It’s well established that the best predictor of a student’s achievement in school is parent involvement. You want your child to be happy in school, do his or her homework, get higher scores on tests, make good grades, go to college, and graduate. How can you be involved without being a hovering helicopter parent?
Everybody is talking about high quality preschools but few folks know what high quality preschool looks like—especially for literacy development. The following checklist can be used to evaluate quality literacy engagement in any preschool classroom.
Psychologists, cognitive scientists, and neuroscientists are unraveling the mysteries of dyslexia. Here are five important frequently asked questions and answers about dyslexia that cut through the scientific jargon to bring you up to date.
A school district in Texas with a predominant population of Mexican Americans sent me a Spanish translation of my “10 Rules for Reading Aloud and Kindergarten Readiness” post. The district is sharing it with all the preschool parents in their district. These rules give Spanish-only speaking parents tips for getting kids ready for kindergarten literacy success.
Research shows interactions such as reading and talking to your child can lead to a 30 million word advantage by age 3 if you start early—with huge advantages in language and vocabulary development by 18-months of age. Here’s how to get your preschooler ready for kindergarten now, and avoid early literacy catastrophe.
Little kids want to write. What can parents and preschool teachers do to capture this intrinsic motivation? Here are five fun, everyday writing activities you don’t want to miss along with educational and scientific research to back them up.
Should you teach your child to read, do math, and recount facts about the world before age 4? And if you do, what options do you have later for formal schooling? Do parents who foster early learners end up with regrets? Neuroscience is revealing special capacities for brain development before age 6 when neuroplasticity may be at its peak. Reflections from an expert:
What’s the best way to teach reading to beginners in preschool, kindergarten, first grade or home school and how can we do it better? Both research and practice are offering a novel idea: Teach kids to read by writing.
This year’s back to school night was a nightmare. “No spelling test!” was the tip of the iceberg. When administrators at ‘back to school night’ said “spelling is not important enough to be tested;” “kids can just use spellcheck; “we use ‘word study;’” and “we can’t meet the needs of a gifted child,” it was time to homeschool! What about the collaborative schooling option?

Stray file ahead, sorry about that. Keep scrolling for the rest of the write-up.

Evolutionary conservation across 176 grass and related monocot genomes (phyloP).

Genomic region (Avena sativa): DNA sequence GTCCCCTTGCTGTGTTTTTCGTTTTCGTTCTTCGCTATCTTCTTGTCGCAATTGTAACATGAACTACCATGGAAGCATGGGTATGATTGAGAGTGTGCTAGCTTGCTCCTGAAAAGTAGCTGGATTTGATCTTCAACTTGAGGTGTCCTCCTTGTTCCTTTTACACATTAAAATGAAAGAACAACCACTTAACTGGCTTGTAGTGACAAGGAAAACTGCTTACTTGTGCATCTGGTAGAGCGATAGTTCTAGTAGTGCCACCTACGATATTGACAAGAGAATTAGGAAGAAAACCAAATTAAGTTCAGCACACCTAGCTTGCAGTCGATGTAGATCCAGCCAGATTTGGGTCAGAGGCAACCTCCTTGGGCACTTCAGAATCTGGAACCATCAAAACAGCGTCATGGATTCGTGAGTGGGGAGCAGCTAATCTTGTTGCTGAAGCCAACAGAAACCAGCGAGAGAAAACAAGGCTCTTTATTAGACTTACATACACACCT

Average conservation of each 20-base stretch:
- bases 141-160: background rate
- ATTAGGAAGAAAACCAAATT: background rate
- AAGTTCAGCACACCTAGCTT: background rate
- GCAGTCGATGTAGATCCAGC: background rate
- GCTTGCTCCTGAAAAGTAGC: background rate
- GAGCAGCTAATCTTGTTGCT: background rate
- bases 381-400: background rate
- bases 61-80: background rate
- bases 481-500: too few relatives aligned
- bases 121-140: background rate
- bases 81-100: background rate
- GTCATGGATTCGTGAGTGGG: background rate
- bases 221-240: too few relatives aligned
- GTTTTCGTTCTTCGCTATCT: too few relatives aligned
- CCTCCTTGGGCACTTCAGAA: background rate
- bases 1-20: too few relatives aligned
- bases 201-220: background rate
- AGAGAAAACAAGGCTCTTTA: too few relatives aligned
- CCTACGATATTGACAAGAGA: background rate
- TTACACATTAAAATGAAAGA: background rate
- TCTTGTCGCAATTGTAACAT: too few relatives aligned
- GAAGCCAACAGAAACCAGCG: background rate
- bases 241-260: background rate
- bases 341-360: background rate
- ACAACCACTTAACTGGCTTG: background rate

It’s easy for you to read the words to, too, and two or eye, I, you and ewe and get right to the meaning. But how do you explain the logic of English spelling to a beginning reader? Should we simply tell them “Spell it like it sounds”? The answer is "No!" Find out what to do.
Are we showing our kids the best way to learn? A recent study of ten learning techniques says, “No!” In fact, we may be encouraging kids, through our own ignorance and the perpetuation of traditions, to spend time and effort on activities we know to be unhelpful—at the expense of things that science tells us would be much more effective.
Common Core Standards—adopted by 45 states—is supposed to bring back writing in schools. Ironically, a writing revolution in schools happened 37 years ago when an eloquent professor named Donald Graves cracked the psychology of writing. Today some teachers fear Common Core is wrecking writing instruction in their classrooms.
Get the facts right on preschool and the President's pre-K proposal. In a recently released policy report, Dr. Steven Barnett of the National Institute for Early Education Research (NIEER) provides impartial and comprehensive reviews of the science behind President Obama’s call for universal preschool education.
When an infant seems to read words automatically on sight are they really comprehending or is it simple paired-associate learning like a parrot? Can 2-year-olds decode, comprehend, and make meaning from print? A young mother in Scotland shares her perspectives after skeptical colleagues asked the big question: “Can babies really learn to read?”
Moral principles that govern a person’s life—knowing right from wrong—begin forming in preschool years. Not so much by memorizing Bible verses or scriptures I suspect, but from modeling by parents and grandparents. Should I become a vegan at age 63? My decision is based largely on what Grandma taught me as a 5 year old about murdering chickens.
Cultural shifts in society usually happen over decades. Then along comes new technology and everything changes overnight. That’s exactly what seems to be happening in the world of baby/toddler reading. Lap reading alone is “out,” and software-driven reading lessons are “in.”
Parents and teachers are responsible for three pivotal benchmarks in a child’s development of brain circuitry for reading: the first from birth to age 3 or 4, a second at the beginning of kindergarten, and a third at the end of first grade.
Kudos to USA Today’s national education writer Greg Toppo for putting spelling education on the front page of USA Today. He highlighted America’s failure to teach spelling: “Amercia, we have a spelling problem,” he wrote. Mr. Toppo, you nailed it.